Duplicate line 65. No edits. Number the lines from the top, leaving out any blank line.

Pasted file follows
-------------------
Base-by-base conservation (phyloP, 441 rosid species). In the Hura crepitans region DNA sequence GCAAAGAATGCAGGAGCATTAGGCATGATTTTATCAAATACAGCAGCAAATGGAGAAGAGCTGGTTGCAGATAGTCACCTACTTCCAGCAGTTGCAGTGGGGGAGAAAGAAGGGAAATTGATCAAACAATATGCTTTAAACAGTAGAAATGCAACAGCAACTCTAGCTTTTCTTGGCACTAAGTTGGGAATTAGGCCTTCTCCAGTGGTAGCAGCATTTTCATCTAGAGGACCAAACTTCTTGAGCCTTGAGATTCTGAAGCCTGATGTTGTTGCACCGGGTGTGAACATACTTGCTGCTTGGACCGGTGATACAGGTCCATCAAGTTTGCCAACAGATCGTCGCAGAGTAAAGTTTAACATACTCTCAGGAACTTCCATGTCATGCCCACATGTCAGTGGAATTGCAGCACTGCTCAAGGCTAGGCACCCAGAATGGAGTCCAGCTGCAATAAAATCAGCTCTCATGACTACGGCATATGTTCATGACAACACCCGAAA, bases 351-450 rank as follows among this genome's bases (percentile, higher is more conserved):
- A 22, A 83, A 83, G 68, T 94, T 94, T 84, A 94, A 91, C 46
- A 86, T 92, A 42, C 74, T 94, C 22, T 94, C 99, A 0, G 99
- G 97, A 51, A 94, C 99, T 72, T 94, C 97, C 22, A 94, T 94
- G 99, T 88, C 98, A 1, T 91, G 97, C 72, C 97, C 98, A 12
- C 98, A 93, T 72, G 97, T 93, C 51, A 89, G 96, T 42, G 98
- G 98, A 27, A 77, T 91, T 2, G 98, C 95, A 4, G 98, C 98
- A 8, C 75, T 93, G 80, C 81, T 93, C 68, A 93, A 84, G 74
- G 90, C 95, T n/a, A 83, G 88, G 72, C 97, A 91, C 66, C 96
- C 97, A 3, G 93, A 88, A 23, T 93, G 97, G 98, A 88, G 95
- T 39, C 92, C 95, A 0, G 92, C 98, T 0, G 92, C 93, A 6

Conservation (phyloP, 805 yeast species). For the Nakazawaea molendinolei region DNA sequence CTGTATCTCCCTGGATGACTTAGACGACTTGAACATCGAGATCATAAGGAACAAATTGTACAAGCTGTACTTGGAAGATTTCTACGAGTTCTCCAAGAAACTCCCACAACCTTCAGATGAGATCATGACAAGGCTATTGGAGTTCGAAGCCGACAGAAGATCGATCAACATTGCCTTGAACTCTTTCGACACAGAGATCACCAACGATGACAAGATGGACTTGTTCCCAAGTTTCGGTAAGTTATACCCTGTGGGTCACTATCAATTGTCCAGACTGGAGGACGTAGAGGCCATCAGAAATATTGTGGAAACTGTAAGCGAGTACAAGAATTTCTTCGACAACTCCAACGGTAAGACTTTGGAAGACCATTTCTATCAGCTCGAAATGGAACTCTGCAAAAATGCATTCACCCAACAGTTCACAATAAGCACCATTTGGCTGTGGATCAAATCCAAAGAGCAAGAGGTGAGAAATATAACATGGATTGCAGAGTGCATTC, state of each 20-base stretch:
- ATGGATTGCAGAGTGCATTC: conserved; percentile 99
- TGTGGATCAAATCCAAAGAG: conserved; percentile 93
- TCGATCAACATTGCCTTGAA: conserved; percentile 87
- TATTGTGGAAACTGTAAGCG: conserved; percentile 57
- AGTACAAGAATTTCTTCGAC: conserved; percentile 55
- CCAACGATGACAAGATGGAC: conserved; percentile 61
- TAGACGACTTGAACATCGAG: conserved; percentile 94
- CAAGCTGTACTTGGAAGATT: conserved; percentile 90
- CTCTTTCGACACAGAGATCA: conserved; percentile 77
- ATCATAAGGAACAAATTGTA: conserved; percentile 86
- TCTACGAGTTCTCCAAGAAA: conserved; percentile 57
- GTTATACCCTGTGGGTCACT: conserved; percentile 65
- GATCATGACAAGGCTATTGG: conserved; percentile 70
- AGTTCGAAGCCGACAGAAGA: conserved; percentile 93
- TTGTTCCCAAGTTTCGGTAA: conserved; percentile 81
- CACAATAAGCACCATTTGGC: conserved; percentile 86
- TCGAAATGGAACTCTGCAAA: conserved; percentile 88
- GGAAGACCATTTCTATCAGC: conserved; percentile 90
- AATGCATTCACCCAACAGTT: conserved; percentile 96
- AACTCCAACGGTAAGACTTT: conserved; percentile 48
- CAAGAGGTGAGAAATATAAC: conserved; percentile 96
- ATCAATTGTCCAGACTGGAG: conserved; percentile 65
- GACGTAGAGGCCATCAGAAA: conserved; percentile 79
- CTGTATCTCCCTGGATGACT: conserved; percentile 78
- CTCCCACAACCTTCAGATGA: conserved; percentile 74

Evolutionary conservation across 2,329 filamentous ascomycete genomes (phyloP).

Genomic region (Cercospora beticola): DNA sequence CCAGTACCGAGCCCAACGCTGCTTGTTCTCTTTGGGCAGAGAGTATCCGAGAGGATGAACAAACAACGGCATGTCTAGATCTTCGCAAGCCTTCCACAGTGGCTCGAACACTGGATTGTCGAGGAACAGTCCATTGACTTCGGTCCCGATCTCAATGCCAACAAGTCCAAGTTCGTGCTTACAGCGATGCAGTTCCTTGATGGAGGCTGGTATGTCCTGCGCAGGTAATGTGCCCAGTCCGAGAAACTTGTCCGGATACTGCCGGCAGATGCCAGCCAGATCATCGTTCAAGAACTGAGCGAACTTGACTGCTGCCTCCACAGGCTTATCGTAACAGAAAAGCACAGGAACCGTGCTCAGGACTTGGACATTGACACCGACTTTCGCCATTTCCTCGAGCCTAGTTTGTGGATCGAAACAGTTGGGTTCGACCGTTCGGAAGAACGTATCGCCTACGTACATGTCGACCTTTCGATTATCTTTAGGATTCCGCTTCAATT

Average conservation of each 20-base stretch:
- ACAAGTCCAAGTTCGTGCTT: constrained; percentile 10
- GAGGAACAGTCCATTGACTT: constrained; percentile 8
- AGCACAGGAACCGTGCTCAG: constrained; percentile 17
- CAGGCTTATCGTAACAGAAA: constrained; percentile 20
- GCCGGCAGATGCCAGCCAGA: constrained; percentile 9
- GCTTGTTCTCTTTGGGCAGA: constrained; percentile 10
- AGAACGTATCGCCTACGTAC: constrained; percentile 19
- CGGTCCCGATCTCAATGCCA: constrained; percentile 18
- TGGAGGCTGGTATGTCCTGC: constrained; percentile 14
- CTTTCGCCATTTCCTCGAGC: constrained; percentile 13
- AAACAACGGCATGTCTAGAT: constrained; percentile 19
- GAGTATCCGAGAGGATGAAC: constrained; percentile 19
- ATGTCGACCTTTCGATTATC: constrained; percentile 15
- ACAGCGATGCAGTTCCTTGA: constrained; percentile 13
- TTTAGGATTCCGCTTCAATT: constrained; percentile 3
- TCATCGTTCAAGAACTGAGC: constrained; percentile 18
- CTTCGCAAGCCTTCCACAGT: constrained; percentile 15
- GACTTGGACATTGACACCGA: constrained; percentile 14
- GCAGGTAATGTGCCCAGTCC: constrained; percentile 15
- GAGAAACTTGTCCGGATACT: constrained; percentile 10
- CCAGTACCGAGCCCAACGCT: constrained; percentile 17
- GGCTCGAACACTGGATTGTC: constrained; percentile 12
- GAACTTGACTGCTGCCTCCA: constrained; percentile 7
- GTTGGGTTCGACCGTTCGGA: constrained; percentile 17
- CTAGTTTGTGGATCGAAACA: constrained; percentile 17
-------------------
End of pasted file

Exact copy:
- CTAGTTTGTGGATCGAAACA: constrained; percentile 17